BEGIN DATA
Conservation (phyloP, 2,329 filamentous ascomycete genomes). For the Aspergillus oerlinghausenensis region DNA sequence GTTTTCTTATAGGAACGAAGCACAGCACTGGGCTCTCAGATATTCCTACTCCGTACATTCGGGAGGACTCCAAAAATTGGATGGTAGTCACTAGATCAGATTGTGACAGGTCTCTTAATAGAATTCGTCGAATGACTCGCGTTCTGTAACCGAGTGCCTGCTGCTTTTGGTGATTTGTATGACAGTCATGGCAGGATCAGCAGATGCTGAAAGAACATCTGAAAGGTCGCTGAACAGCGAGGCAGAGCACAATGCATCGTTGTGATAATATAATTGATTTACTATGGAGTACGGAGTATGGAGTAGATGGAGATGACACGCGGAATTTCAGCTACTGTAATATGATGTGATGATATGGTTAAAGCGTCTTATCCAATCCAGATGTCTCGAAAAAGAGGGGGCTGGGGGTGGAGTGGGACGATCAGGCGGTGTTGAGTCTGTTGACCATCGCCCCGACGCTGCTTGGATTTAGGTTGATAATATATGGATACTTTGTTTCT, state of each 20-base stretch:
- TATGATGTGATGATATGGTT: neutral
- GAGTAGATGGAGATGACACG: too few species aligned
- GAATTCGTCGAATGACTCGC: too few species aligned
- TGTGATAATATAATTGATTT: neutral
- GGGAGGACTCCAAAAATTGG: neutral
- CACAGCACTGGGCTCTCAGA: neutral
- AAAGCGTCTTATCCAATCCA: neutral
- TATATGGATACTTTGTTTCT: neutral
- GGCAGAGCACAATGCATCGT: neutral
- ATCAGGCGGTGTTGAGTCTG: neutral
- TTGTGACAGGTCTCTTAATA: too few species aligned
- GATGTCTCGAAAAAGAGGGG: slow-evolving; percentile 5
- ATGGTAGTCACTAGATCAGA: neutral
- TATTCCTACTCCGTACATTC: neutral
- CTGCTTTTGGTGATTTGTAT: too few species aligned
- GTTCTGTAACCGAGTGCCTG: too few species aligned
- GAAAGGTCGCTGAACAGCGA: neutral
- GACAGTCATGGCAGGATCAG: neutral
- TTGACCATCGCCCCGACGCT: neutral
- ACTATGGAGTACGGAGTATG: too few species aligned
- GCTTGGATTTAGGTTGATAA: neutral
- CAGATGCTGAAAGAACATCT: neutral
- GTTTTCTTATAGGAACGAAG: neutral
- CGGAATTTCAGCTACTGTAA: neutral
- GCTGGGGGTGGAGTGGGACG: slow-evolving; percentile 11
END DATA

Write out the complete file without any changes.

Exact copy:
Conservation (phyloP, 2,329 filamentous ascomycete genomes). For the Aspergillus oerlinghausenensis region DNA sequence GTTTTCTTATAGGAACGAAGCACAGCACTGGGCTCTCAGATATTCCTACTCCGTACATTCGGGAGGACTCCAAAAATTGGATGGTAGTCACTAGATCAGATTGTGACAGGTCTCTTAATAGAATTCGTCGAATGACTCGCGTTCTGTAACCGAGTGCCTGCTGCTTTTGGTGATTTGTATGACAGTCATGGCAGGATCAGCAGATGCTGAAAGAACATCTGAAAGGTCGCTGAACAGCGAGGCAGAGCACAATGCATCGTTGTGATAATATAATTGATTTACTATGGAGTACGGAGTATGGAGTAGATGGAGATGACACGCGGAATTTCAGCTACTGTAATATGATGTGATGATATGGTTAAAGCGTCTTATCCAATCCAGATGTCTCGAAAAAGAGGGGGCTGGGGGTGGAGTGGGACGATCAGGCGGTGTTGAGTCTGTTGACCATCGCCCCGACGCTGCTTGGATTTAGGTTGATAATATATGGATACTTTGTTTCT, state of each 20-base stretch:
- TATGATGTGATGATATGGTT: neutral
- GAGTAGATGGAGATGACACG: too few species aligned
- GAATTCGTCGAATGACTCGC: too few species aligned
- TGTGATAATATAATTGATTT: neutral
- GGGAGGACTCCAAAAATTGG: neutral
- CACAGCACTGGGCTCTCAGA: neutral
- AAAGCGTCTTATCCAATCCA: neutral
- TATATGGATACTTTGTTTCT: neutral
- GGCAGAGCACAATGCATCGT: neutral
- ATCAGGCGGTGTTGAGTCTG: neutral
- TTGTGACAGGTCTCTTAATA: too few species aligned
- GATGTCTCGAAAAAGAGGGG: slow-evolving; percentile 5
- ATGGTAGTCACTAGATCAGA: neutral
- TATTCCTACTCCGTACATTC: neutral
- CTGCTTTTGGTGATTTGTAT: too few species aligned
- GTTCTGTAACCGAGTGCCTG: too few species aligned
- GAAAGGTCGCTGAACAGCGA: neutral
- GACAGTCATGGCAGGATCAG: neutral
- TTGACCATCGCCCCGACGCT: neutral
- ACTATGGAGTACGGAGTATG: too few species aligned
- GCTTGGATTTAGGTTGATAA: neutral
- CAGATGCTGAAAGAACATCT: neutral
- GTTTTCTTATAGGAACGAAG: neutral
- CGGAATTTCAGCTACTGTAA: neutral
- GCTGGGGGTGGAGTGGGACG: slow-evolving; percentile 11